Author Peter Bertram has published a new edition of his work on the Confederate Chemicograph Back banknotes. Congratulations. Here's the announcement.
Greetings friends - welcome to another release in my Confederate Numismatica
series of books. I've been fortunate in my data search and have located a good bit of
specialized information and several previously unknown Chemicograph specimens. I
therefore felt that an update to my original Chemicograph Backs article (2018 -
Supplement One) was called for and offer this Second Edition to fulfill the need. It is, to
the best of my knowledge, the only published work on the Confederate Chemicograph
Backs in print and thus fills another void in the study of Confederate Numismatica. I
hope you'll like it!
These unused Confederate 1864 Treasury note backs have been around for about 145
years but have never really received much press. What do you think - time for another
look? OK then, here's a few introductory comments so we can all start on the same page.
The intent of the Act of February 17, 1864 was to reduce the volume of currency then
in circulation by taxing out of existence all earlier notes not funded into bonds by April 1.
But since the fronts of the 1864 notes would be so similar to those of 1863, new reverse
plates would be needed and were ordered from S. Straker & Sons of London, England.
Straker used the trade name Chemicograph for the process they employed to produce the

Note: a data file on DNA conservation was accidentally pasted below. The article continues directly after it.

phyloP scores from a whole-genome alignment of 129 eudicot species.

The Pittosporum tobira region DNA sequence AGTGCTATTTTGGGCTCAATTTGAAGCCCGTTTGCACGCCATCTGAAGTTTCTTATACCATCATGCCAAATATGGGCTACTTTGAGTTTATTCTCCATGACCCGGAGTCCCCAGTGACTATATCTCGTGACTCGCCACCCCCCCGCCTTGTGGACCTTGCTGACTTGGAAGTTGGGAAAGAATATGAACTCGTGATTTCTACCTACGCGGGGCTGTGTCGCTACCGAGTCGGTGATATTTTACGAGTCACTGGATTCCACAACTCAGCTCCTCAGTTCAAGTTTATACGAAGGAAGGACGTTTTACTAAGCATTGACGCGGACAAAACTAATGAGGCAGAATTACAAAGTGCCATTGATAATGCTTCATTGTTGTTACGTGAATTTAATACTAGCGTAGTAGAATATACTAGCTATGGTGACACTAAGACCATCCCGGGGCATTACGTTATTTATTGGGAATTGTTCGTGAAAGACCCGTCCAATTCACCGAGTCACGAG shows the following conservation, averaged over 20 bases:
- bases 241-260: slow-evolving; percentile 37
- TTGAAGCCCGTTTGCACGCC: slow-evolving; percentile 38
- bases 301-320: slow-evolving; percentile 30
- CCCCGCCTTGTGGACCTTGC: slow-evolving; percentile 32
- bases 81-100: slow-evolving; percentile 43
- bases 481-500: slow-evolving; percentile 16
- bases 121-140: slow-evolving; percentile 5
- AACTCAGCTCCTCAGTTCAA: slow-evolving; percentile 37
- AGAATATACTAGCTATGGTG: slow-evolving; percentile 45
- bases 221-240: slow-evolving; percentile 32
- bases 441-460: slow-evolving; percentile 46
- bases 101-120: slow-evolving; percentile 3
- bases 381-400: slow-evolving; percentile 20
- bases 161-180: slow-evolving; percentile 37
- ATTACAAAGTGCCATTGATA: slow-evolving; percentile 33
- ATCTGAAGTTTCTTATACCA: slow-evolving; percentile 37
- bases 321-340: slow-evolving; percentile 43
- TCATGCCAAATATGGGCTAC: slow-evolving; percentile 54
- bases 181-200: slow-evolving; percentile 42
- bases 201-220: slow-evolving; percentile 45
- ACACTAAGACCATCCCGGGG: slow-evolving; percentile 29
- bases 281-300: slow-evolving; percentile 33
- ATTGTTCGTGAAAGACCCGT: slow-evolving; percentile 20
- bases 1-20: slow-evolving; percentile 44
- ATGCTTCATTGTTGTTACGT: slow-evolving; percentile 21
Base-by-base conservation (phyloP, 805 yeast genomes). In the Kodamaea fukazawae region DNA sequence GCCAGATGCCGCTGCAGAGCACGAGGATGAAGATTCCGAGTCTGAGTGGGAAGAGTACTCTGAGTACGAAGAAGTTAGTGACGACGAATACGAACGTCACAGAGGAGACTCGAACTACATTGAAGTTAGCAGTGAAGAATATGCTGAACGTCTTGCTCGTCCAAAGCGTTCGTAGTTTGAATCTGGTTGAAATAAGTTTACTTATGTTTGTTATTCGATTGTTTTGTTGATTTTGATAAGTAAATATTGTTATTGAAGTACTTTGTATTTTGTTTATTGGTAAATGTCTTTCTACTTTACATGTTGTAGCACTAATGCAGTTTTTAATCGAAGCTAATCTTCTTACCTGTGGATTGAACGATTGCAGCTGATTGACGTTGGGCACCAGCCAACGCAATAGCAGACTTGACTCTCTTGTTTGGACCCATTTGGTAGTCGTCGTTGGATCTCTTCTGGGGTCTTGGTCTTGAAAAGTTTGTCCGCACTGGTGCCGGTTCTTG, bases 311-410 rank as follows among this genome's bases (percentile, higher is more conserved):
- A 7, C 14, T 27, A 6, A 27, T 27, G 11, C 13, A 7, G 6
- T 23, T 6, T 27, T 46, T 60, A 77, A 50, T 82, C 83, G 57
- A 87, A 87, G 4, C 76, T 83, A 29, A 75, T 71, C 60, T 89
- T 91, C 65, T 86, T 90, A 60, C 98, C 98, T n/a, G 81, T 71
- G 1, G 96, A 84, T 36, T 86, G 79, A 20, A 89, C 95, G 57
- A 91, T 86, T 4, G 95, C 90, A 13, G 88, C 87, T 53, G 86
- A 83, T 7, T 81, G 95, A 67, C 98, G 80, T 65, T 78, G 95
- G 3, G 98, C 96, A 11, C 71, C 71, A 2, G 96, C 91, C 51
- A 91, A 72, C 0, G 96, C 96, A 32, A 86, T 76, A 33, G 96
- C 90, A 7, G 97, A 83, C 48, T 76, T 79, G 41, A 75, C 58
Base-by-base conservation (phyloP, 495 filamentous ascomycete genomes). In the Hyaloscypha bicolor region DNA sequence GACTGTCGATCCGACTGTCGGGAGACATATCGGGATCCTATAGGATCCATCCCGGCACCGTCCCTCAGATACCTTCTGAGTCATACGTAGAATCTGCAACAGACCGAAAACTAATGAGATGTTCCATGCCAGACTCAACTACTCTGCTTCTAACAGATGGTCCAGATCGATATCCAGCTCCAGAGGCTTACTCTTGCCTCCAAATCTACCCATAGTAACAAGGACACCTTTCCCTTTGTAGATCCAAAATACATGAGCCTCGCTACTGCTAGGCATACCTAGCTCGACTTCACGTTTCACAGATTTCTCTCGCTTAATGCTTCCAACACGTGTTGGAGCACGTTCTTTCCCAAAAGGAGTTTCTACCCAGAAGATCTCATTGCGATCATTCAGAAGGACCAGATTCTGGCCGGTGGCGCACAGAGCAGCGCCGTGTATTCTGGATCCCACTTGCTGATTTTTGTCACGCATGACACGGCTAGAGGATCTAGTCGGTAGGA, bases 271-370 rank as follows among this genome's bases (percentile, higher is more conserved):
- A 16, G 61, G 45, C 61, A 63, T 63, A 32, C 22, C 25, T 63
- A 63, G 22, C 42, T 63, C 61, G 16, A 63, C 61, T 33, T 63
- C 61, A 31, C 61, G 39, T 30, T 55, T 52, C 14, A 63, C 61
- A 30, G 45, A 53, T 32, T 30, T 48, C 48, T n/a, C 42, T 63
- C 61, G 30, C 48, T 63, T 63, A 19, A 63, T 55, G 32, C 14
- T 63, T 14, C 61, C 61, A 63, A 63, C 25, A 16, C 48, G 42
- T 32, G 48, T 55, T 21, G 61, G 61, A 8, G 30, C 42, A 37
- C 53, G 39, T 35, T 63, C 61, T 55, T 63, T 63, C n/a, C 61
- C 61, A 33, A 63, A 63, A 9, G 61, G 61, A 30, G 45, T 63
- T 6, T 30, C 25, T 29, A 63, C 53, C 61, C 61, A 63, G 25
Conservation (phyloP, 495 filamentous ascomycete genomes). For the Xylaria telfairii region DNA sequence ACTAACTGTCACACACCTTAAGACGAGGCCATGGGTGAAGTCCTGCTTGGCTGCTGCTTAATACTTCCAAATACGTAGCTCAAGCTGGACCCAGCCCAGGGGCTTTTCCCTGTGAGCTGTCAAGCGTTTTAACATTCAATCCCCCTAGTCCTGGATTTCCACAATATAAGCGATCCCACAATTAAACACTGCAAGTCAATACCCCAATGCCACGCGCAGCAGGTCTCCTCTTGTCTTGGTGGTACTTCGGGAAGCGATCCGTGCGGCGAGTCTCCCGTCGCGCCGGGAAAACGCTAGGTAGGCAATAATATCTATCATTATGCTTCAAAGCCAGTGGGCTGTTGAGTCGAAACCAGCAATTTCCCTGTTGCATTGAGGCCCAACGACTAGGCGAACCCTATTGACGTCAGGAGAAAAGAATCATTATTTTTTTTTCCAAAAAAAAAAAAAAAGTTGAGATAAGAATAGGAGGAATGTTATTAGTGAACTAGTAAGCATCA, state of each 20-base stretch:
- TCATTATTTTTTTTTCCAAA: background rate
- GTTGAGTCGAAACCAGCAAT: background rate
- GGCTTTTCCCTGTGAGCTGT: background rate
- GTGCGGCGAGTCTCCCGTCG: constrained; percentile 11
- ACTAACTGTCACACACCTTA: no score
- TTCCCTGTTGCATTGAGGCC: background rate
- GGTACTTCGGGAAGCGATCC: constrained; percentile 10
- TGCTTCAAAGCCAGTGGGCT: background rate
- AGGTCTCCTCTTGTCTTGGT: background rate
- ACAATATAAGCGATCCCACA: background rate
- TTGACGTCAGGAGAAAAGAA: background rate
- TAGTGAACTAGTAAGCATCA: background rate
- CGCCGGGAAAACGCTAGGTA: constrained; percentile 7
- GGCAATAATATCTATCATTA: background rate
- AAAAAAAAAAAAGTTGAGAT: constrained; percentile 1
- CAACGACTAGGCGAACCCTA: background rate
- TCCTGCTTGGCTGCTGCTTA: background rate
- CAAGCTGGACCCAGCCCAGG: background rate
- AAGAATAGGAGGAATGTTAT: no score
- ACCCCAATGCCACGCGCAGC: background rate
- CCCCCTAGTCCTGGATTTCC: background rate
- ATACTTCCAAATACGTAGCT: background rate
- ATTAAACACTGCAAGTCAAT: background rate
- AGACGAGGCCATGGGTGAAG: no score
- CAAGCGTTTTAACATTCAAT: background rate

plates for the $500 to $5 notes.
By early 1864 the 684 plates (28-$500, 51-$100, 80-$50, 125-$20, 200-$10, and 200-$5) were finished and sent in three shipments (Jan 8, Feb 26,
and Mar 15) from England to Nassau where they were transferred to blockade runners for
the run into Wilmington, NC. But by this time less than half of the blockade runners got
through and all three shipments vanished after leaving Nassau. Their probable fate was to
have been seized by a Union warship and later consigned to a melting pot as scrap. So the Chemicograph story could very well have ended right here but for a Mr. Charles Chaplin
(not the old movie's Charlie Chaplin!) who discovered and rescued six of the plates! To
announce his discovery Chaplin sent prints from his plates to the American Journal of
Numismatics and they published them in 1877 and 1878 (pg. 6-7). These were the first
public notification of the survival of any of the printing plates!
So, that's a highly abbreviated account of the Chemicograph background. and brings
us up to about 1878.
The Chemicograph backs story includes Raphael Thian, David Proskey, Lyman H. Low, F.C.C. Boyd, Philip Chase, Dartmouth College, Duke University, and numismatic literature and ephemera. The book is excellently researched and illustrated, and well suited for the library of anyone interested in U.S. paper money, Confederate and Civil War numismatics, and the history of the numismatic hobby and literature.
This is the only published, complete study of these unused 1864 Confederate Treasury Note reverses.
The altering of 4th Printing Type 1 Backs to make them appear to be 3rd Printing Backs (pg 40-41 : to appreciate the price difference, see Price Guide p107).
The convenience of the "Quick Reference" pages 108-109.
For more information, or to order, see:
THE CONFEDERATE CHEMICOGRAPH BACKS REVISITED
To read the earlier E-Sylum article, see:
NEW BOOK: CONFEDERATE NUMISMATICA SUPPLEMENT ONE
Wayne Homren, Editor
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